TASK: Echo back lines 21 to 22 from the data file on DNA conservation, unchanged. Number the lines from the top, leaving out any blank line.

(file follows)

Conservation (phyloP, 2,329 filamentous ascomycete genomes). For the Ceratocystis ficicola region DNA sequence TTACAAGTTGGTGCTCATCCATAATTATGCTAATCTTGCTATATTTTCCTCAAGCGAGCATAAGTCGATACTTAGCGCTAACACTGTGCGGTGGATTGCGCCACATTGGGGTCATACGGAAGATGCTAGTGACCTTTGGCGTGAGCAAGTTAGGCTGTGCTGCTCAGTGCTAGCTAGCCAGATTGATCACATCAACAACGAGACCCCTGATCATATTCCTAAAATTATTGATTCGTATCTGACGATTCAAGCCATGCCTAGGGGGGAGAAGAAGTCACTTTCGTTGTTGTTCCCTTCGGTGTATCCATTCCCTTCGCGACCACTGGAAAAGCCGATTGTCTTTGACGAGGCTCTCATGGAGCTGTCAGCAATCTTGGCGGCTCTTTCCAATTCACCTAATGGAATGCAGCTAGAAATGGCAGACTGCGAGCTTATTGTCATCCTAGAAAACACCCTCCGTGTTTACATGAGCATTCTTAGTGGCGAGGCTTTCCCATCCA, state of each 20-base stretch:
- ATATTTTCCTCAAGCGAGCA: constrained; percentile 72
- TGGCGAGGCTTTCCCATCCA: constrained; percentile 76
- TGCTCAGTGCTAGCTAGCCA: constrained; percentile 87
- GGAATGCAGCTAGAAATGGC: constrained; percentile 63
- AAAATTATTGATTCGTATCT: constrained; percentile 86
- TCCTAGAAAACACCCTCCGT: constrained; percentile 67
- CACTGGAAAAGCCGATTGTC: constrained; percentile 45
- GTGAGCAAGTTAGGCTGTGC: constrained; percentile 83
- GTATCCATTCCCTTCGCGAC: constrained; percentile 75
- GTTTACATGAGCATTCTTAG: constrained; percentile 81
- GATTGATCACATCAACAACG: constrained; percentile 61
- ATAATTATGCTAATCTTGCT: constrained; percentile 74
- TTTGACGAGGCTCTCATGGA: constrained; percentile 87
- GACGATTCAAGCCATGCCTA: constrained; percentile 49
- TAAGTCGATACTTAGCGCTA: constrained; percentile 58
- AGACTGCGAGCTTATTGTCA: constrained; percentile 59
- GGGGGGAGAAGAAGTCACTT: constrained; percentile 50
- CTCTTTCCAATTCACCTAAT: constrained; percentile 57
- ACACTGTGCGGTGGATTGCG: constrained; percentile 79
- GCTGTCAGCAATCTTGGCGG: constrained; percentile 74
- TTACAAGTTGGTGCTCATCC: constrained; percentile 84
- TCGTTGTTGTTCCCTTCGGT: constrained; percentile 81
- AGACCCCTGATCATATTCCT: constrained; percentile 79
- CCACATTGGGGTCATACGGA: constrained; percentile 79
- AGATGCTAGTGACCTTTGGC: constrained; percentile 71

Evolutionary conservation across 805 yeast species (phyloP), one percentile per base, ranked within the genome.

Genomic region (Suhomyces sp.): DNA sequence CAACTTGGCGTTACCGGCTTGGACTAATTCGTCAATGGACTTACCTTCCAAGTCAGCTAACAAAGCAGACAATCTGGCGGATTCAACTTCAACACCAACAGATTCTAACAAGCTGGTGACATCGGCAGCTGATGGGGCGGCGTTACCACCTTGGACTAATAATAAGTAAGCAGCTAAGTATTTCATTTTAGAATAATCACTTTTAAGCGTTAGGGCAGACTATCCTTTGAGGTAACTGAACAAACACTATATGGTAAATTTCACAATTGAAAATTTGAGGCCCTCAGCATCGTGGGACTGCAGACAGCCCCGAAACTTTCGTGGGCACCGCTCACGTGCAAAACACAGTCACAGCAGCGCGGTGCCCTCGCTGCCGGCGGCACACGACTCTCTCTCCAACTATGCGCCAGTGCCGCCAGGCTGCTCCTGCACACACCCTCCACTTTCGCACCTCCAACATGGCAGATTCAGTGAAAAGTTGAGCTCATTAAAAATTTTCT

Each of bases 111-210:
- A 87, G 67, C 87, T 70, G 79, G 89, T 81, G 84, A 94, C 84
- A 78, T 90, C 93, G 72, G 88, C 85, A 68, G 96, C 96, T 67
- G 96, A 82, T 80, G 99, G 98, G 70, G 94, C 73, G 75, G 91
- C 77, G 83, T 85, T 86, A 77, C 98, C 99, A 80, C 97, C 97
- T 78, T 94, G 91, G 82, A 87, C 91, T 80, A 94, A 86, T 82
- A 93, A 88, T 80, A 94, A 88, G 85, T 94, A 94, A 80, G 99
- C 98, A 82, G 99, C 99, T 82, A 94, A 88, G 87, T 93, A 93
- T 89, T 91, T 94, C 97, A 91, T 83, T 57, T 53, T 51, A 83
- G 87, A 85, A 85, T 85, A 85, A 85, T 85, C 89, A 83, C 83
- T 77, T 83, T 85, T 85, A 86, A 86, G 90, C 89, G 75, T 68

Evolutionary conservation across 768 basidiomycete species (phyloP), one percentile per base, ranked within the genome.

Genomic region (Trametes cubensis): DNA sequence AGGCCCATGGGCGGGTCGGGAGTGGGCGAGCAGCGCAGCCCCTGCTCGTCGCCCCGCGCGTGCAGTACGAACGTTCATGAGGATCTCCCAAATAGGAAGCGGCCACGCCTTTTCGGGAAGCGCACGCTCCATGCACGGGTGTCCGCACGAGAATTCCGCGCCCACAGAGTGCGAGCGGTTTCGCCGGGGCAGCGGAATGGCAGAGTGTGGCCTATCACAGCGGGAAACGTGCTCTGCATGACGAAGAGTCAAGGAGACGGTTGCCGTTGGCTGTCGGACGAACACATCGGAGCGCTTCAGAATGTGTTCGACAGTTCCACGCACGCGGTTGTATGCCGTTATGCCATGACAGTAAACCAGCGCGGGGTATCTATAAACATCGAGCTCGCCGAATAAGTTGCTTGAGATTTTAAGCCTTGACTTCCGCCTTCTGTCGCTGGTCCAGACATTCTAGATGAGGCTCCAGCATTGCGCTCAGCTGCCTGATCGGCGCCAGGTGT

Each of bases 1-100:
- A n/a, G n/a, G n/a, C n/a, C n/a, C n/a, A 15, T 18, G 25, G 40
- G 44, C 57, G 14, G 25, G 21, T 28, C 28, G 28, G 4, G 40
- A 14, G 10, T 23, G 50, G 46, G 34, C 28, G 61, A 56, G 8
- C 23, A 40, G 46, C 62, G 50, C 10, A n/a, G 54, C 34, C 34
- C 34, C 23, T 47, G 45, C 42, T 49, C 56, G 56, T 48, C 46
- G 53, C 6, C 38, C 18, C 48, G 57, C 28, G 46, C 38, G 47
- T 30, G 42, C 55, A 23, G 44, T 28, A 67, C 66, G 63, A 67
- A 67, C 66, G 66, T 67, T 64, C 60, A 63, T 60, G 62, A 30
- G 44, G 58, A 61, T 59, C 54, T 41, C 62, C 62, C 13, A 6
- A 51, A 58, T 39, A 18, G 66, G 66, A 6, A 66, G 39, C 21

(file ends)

- GCTGTCAGCAATCTTGGCGG: constrained; percentile 74
- TTACAAGTTGGTGCTCATCC: constrained; percentile 84